The Updated Florida Crime Victims’ Bill of Rights Requires Victims to Be Treated with Fairness and Respect for Their Dignity



In the Constitution of the State of Florida is an article known as the Victims’ Bill of Rights. Section 16 of Article I provides a framework for how victims of crime should be treated by the criminal justice system. The rights enumerated in this section are not new, but they have been updated and expanded to provide greater protections for victims of crime.

Understanding your rights as a victim can help empower you and ensure that you are treated fairly and with respect throughout the criminal justice process. If you or someone you know has been a victim of crime, Fighter Law can help you with any questions you may have and fight for your rights with our board-certified team of lawyers.

What Does the Florida Constitution Say About Victims’ Rights?

Florida’s model for providing protections to victims of crime is very similar to the Federal Victims’ Bill of Rights. In the late 1980s when Florida decided to enshrine victims’ rights in its constitution, it did so with the goal of providing “fair and dignified treatment of crime victims.”

Summarizing some of the key provisions included in the Florida Victims’ Bill of Rights, it is easy to see some of the benefits provided within the framework:

Right to Fairness and Dignity

As the victim of a crime, you are entitled to privacy and dignity. You have a right to be treated with fairness, respect, and sensitivity throughout the criminal justice process. High-pressure tactics to reveal private information conducted by law enforcement, prosecutors, or defense attorneys are not permitted.

Right to Be Free From Intimidation

You have the right to be free from intimidation, harassment, or abuse during the criminal justice process. This includes protection from the accused and their family, friends, or associates. If you feel that you are being intimidated, harassed, or abused, please immediately contact law enforcement or the prosecutor handling your case.

Right to Be Heard

Silencing the voices of victims is not the goal of the criminal justice system. Rather, victims should be given an opportunity to tell their stories and be heard. You have the right to be heard at all stages of the criminal justice process. This includes the right to be present at all proceedings, the right to testify, and the right to have your voice heard on bail and sentencing decisions.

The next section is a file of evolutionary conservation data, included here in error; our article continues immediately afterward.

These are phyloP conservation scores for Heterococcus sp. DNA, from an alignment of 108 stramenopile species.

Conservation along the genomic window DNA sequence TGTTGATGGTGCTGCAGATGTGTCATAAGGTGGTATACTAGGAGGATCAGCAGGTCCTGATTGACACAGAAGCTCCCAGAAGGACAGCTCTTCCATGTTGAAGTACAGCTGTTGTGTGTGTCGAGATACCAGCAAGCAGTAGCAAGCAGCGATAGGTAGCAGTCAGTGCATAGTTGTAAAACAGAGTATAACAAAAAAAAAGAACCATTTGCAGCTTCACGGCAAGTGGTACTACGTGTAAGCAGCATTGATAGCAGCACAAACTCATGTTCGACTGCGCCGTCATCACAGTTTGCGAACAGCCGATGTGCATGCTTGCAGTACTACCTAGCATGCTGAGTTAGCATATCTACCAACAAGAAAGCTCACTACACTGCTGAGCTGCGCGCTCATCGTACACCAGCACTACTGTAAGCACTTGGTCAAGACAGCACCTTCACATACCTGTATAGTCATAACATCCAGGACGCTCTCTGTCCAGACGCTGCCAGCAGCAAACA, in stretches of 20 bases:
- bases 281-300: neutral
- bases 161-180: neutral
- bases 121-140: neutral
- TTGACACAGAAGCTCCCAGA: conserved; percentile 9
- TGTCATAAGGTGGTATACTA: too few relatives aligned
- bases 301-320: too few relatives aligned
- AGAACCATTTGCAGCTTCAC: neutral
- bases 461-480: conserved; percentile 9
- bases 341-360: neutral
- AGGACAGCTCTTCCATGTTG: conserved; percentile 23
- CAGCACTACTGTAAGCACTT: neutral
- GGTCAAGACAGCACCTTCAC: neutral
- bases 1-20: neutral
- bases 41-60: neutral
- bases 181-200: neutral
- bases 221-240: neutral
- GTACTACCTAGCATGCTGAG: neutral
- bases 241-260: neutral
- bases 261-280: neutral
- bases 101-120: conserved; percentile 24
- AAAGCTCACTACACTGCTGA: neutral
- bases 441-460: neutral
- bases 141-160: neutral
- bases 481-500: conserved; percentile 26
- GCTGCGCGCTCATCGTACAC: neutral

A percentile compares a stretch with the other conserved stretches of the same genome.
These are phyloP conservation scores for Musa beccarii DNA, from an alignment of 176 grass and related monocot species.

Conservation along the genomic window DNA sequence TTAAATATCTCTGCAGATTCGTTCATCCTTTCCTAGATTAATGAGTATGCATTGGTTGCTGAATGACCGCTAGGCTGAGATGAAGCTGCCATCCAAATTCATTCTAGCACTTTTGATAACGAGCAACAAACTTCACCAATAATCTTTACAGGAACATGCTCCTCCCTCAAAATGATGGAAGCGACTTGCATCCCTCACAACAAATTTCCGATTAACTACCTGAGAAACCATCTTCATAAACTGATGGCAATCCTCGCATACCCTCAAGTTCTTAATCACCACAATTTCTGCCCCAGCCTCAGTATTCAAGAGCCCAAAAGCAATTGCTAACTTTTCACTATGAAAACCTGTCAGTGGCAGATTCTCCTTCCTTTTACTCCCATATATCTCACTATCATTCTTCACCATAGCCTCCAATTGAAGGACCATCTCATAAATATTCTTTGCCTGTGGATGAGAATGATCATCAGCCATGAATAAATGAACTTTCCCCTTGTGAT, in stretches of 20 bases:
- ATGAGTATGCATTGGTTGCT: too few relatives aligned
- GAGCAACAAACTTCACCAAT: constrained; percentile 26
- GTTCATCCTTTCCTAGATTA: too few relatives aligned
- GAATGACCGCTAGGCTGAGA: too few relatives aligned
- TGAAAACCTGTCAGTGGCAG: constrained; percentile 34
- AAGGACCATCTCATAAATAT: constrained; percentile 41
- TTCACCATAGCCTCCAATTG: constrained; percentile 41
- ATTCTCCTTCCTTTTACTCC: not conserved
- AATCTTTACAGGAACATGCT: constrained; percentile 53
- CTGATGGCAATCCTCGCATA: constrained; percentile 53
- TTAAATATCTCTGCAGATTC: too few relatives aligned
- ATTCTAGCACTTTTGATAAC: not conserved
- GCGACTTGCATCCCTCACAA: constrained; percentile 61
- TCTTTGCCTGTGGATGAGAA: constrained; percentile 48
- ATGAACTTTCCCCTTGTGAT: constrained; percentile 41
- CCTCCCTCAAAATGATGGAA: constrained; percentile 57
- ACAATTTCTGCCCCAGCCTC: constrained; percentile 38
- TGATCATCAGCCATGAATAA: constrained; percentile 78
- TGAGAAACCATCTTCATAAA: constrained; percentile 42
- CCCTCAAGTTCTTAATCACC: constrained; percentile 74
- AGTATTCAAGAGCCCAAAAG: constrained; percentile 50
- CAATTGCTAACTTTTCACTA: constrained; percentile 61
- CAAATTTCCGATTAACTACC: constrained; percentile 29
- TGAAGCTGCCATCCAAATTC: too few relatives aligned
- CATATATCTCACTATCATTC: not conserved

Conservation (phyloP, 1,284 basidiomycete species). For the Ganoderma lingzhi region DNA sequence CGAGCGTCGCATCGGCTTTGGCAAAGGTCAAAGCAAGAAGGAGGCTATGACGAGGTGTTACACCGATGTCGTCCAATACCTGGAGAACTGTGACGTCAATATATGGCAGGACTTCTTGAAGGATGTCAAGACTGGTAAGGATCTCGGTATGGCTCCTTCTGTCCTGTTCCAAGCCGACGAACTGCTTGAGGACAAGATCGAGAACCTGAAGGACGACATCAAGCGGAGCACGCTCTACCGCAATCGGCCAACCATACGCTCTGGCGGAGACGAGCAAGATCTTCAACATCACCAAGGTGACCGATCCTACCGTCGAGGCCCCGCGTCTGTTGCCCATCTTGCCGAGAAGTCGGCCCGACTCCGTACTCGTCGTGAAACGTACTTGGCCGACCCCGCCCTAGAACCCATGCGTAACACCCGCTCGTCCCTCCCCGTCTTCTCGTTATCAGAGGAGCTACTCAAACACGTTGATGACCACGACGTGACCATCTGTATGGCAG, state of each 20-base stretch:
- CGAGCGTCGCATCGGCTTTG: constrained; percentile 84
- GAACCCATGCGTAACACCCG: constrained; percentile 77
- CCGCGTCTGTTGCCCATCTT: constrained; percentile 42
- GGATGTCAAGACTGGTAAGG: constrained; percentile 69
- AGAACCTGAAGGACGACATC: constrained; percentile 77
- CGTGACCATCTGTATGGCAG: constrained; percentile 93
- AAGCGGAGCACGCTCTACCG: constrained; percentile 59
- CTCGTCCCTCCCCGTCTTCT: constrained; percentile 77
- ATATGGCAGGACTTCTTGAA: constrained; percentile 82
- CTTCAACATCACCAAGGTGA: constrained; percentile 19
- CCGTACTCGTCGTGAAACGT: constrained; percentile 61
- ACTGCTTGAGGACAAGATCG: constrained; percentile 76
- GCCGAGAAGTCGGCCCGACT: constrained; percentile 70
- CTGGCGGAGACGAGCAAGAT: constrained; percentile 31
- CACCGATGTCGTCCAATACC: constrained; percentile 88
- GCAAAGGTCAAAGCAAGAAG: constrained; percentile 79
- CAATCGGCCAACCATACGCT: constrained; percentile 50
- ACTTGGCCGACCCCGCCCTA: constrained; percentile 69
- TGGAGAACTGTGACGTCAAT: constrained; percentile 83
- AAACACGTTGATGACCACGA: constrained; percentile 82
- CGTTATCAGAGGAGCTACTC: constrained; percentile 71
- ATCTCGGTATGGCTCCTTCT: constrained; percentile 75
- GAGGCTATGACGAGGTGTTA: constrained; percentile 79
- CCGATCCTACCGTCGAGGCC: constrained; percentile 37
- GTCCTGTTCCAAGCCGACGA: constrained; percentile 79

Right to Restitution

You have the right to seek restitution from the accused for any damages you have suffered as a result of the crime. Typically, restitution is decided by the court and may be ordered in addition to any other sentence imposed.

However, a victim may be entitled to collect restitution but to also sue the offender for additional damages. Even if the offender is not convicted and no restitution is ordered, a victim still has the right to seek compensation in a civil lawsuit.

Right to Be Informed

You have the right to be fully and timely informed of all proceedings in your case, as well as the right to be notified of any changes in the status of the case or the release of the accused. You should also be given information about the rights afforded to you under the Victims’ Bill of Rights and how you can exercise them.

Right to Protection

You have the right to have reasonable measures taken to protect yourself from further victimization or intimidation. This may include protective orders, changes in work schedules or locations, and relocation assistance.

While this list is by no means exhaustive, it provides a snapshot of the many ways in which Florida’s Victims’ Bill of Rights seeks to provide fairness, dignity, and respect to those who have been victimized by crime.

Recent Updates to the Florida Victims’ Bill of Rights

After being a staple of Florida’s constitution for nearly three decades, Florida updated the Victims’ Bill of Rights in 2018, expanding the rights of victims and giving them a stronger voice in the criminal justice process.

One major change was the addition of Marsy’s Law, which gives victims the right to refuse discovery requests, be present at all proceedings, and be heard at bail and sentencing hearings. Another significant change was the expansion of the right to restitution to include non-economic damages, such as pain and suffering. In addition, the 2018 update clarified that victims have the right to be treated with fairness, dignity, and respect.

The update also recognized that victims have the right to information about available services, as well as the right to have their safety and well-being considered when making decisions about the pretrial release, sentencing, and parole.

Contact Our Criminal Defense Lawyers in Florida Today

Knowing your rights can mean the difference between feeling powerless and taking control of your situation. But in order for you to take full control of the situation, you need a criminal defense attorney in your corner who knows how to fight for you and get results.

At Fighter Law, our team of experienced Florida criminal defense attorneys brings more than a century of combined experience to the negotiating table. We understand the ins and outs of the justice system and we know what it takes to get results. Contact us online or call (407) 344-4837 and take back your voice today.

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